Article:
Move on or say something?

I left my last trainer recently. I should have left long ago, but there are not many places to board around here that I believe can withstand the weather. Safety for my horse comes first. A new place just opened, so we moved.

After having left previous trainer, I learned that she had used my very nice, trained horse for lessons at least a couple of times, and had someone ride my horse for “training” at least four times. (I learned this directly from the rider). I was clear to the trainer that no one was to ride my horse other than her or me. This trainer has ridden at the upper levels several times, and there is no one at the old barn that has ever ridden past third level. I do not know if she let others ride my horse when I was away.

She allowed this to happen more than two years ago when I was physically unable to come to the barn at all due to an injury from a non-horse-related accident.

This is just one example of her less-than-professional behavior.

My DH wants me to tell her either directly or via text that I learned this and that I think it is unprofessional. Another friend said to let it go & move on.

Oh, and I paid her for those rides where she wasn’t riding.

Would you just move on or would you say something to the ex-trainer?

Move on. The horse-world is too small, you don’t want to burn bridges even if you’d prefer to never have to cross them again.


Move on. It’s done and you can’t have the rider(s) un-ride those rides. I’m sure the trainer knows…



As frustrating as it is, I say move on. I don’t think there is anything to gain at this point since you’ve already moved barns and are no longer working with the trainer.



I would not lie if this trainer asks you specifically.
But I would not go looking to discuss it with them.


Agreed with above. Move on, but don’t ever forget…



Anything you say is likely to get twisted and used to portray you poorly as a proactive defense.


This is wise advice.


I’m not afraid to burn a bridge or piss people off in the horse world, no matter how small. However, I would think about what door this opens for you with this type of person. More than likely, they won’t be civil and it will only create drama in your life. Unnecessary drama at this point. So while I wouldn’t open the line of communication back up with this trainer, I’d lend your experience of this trainer should anyone ask you about them. I think that’s fair and probably more productive.


I’ve been in this exact situation. When directly asked why I left I say “I was paying for the trainer to ride my horse but found out that wasn’t happening.”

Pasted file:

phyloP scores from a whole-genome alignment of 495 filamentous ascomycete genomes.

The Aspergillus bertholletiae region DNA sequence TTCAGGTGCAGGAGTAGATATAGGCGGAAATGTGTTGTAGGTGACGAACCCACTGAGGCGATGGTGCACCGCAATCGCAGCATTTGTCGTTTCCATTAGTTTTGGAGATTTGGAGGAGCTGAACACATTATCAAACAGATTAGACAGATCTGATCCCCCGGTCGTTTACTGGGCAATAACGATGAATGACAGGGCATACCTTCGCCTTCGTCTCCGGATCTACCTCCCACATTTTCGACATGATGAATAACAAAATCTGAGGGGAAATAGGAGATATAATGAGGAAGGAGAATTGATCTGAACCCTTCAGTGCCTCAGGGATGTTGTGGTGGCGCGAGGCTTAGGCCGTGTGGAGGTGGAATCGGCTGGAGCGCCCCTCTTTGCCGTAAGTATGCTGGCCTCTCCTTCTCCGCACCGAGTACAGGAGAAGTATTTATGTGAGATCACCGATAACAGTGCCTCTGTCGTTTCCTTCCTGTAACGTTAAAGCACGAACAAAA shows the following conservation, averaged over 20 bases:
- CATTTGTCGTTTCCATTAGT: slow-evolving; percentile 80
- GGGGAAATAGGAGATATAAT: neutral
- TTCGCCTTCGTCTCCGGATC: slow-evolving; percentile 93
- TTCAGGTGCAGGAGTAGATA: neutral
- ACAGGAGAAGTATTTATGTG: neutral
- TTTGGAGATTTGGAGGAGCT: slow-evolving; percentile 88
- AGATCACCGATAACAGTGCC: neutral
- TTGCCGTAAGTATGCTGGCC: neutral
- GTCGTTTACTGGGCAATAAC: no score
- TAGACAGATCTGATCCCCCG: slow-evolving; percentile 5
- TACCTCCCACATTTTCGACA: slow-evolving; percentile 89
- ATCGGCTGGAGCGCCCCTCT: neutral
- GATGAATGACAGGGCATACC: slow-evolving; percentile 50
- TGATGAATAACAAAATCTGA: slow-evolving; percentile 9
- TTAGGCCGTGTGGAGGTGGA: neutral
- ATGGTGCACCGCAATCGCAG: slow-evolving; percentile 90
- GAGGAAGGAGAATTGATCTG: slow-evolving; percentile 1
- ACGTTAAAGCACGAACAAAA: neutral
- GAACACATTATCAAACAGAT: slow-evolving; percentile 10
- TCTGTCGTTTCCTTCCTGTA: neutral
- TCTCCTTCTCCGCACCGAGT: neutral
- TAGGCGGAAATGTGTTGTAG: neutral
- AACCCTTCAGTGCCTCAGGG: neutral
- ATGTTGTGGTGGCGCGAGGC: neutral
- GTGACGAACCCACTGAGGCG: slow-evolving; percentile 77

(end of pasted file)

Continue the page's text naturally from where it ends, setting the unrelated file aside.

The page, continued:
There was no point in bringing it up with the trainer directly as eventually they did tell me that they weren’t going to be riding anymore which gave me an out from the boarding contact requirement for a month’s notice to leave. I just wrote an email pointing out our agreement that only they would ride and while I wished them a speedy recovery, I would have to leave so release me from the notice requirement. What could they say? I was out of there in a week.

That you found out over 2 years after the fact sucks, but hey, now you know who you were dealing with.

I’m with the “move on” but don’t forget camp.


I would not bother talking to the ex trainer. It’s just making drama. You won’t ever do business with her again, and you won’t recommend anyone to her again. And honestly you have more clout doing that when she isn’t fore-warned to go around badmouthing you to everyone as a hostile client. It isn’t necessary to confront anyone on things in the past. It rarely provides “closure,” just more drama.

You are ahead by keeping a civil relationship with her, because you never know when you will need to borrow a flake of hay from her at a show or something, but just been quietly clear to yourself that you are never doing business with her again.


One option would be, if asked about the trainer, say simply “I can’t recommend her.” Refuse to give details, saying everyone’s experience is different. Then smile and change the subject.


Ok I’m going to present another view. I had a horse ‘in training’ with a local hunter/jumper trainer. It was my understanding that she would take my then green bean 3 year old and ride and train it herself because that is how she presented the situation. I learned 6 months later that she was having her working student ride my mare (explicitly had stated no one else ride). While I was paying full training board, she then leased my mare to another student as a full time ride/show lease. When I found out I went to my father (I was in college at the time). There was another ‘less than smart move’ this trainer had made with another client. She ended up doing jail time. Did it hurt my endeavors with riding? Well, not so much. I was already done with the hunter/jumper world. I was a ‘c’ rated player at best. Did I stay with horses? You betcha your sweet ass I did. I rode, competed, have earned national awards in another discipline, have bred and produce winning stock and had a successful career outside of horses. Most importantly, I have never known life without a horse and have been successful in the business. It really depends on how ‘illegal’ the business practices are/were and your ethics. If you have the wherewithal anyone who tells you that you’ll be blackballed out of the industry is wrong. Yes, you may have to look to another aspect of the equine industry but wrong is wrong and having a blind eye to it doesn’t make it right. In full transparency, I am a veterinarian. I started out as an equine veterinarian and for personal reasons transitioned to small animal. I continued to own, train, compete and enjoy to this day my horses. You can and maybe should take the ‘high road’ but if someone is clearly breaking the law, well, don’t back down. In my case the trainer was charged with fraud, money laundering and bad checks. Enough said, I got my horse out of there, got through school and learned some valuable lessons. I don’t think your husband is wrong but only YOU can decide what you can live with in terms of consequences. The equine world is small but if you can walk the talk, bad business practices don’t have to define you too.